CDM REGULATIONS 2015
On 6 April 2015, new CDM Regulations will come into force which will replace the 2007 Regulations. For the first time, the CDM regulations will apply to all projects including domestic jobs. Small and medium size construction projects will now have to provide a written construction phase plan and manage health and safety.
The new regulations will also provide greater clarity, so that all parties involved in a project will have a better understanding of their roles in ensuring a safe construction site.
The CDM co-ordinator role in the previous CDM Regs 2007 has now been replaced with a new role of principal designer. This means that a member of the design team will be responsible for coordinating the pre-construction phase.
Where more than one contractor is involved on a project, a principal designer and a principal contractor will need to be appointed. While the 2007 regs saw the CDM coordinator role as primarily a pre-construction role, the new regulations will ensure the principal designer and contractor work together during the design phase and throughout the build to completion. This will provide more consistency and continuity, essential to the management of any successful construction project.
The client is considered to have the most influence and responsibility as the head of the supply. The client is responsible for budget setting, providing a skilled team as well as ensuring good standards of health and safety throughout the construction project. The new Regulations recognise this and the client’s duties are now described as ‘must do’.
The client, principal designer and contractor and any other duty holders must ensure that all persons they appoint have the right skills, knowledge, training and experience to fulfil their functions.
For clarity and ease of assessment this will be divided into the categories of skills, knowledge, training and experience and organisational capability (if applicable).
Health and safety
The client must make sure that a good level of health and safety is in place at the start and maintained throughout the project. The HSE has produced draft legal series guidance (L153) on the legal requirements for CDM 2015. These aim to reduce the number of accidents on construction sites particularly on smaller projects where there is greater cause for concern.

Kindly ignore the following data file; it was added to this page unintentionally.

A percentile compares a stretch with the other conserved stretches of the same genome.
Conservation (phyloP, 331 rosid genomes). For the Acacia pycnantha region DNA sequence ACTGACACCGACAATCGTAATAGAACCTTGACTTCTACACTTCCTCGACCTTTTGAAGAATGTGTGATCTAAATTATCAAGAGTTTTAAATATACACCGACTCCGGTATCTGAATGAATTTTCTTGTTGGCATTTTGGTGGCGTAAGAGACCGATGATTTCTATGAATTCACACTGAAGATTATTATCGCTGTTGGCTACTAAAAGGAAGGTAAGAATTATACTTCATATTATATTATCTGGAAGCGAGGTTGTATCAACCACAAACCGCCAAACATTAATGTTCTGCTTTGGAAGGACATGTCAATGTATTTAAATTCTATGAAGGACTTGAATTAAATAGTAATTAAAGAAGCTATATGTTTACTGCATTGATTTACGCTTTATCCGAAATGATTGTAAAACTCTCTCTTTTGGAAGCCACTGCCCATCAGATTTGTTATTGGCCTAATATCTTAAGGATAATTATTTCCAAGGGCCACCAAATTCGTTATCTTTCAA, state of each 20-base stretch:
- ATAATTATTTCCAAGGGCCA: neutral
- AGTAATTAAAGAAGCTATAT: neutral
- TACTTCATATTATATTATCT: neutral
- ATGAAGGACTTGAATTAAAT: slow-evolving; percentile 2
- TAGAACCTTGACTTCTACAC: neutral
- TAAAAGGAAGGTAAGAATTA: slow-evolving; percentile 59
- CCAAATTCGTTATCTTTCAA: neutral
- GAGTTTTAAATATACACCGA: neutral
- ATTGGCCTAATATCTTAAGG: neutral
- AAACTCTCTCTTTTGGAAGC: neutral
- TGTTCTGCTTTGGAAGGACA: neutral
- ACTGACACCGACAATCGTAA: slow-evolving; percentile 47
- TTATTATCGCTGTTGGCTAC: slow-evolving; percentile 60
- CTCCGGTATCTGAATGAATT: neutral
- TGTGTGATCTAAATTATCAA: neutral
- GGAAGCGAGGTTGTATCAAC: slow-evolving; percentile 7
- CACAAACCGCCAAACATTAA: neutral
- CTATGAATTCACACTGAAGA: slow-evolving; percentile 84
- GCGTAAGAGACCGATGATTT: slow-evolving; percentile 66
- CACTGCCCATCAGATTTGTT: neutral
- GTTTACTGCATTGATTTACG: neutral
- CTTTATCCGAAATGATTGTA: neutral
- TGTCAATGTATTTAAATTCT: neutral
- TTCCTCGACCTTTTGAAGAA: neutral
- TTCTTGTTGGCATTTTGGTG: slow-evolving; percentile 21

Inspection Service Plans
On 6 April 2013 the way in which Building Control worked with builders and home owners changed.
Instead of carrying out site inspections at fixed stages, the Local Authority were given the option of providing the builder/applicant with an Inspection Service Plan before commencement of works.
This plan will identify the stages of work where Building Control perform their inspections. The number and type of inspections will depend on the scope and complexity of the works, the construction methods used and the ground conditions, as well as the builder’s experience and competence.
This, in turn, is likely to be reflected in the fee that Building Control charges.
(‘…likely to…’, because these changes are yet to be implemented by some authorities.)
These inspections are expected to include the following stages:
When you start work
Foundation excavations – to assess ground conditions, required depths, the thickness of your concrete.
Damp proof course/Damp proof membrane – this includes any brickwork below ground level, floor insulation and preparation for your ground floor.
Drains – before drains are covered over.
External wall – to ensure proper construction and placing of insulation.
Completed roof structure, before removal of scaffolding and placing of insulation.
Previously, for domestic work, Building Control would need to have been notified two days before commencement of the work and not more than five days after work had been completed, but now you must also notify building control at each stage outlined in your Inspection Service Plan in order for them to carry out site visits at those particular stages.
It is important to be aware that if the builder or owner fails to notify Building Control of the stages set out in the plan, they may not be issued a completion certificate.
The idea behind the changes is that service plans will provide flexibility to the site inspection process and allow Building Control to risk-assess builders in order to ascertain whether fewer visit could be carried out on particular jobs.
In theory this should lead to reduction in fees on jobs where Building Control play a smaller role and could potentially entice developers back from Approved Inspectors.
On the other hand more visits may be required for more complex jobs or where the builder is deemed less experienced (or even less trustworthy). Building Control are now able to charge more for these projects, hopefully leading to increased compliance of the building regulations overall.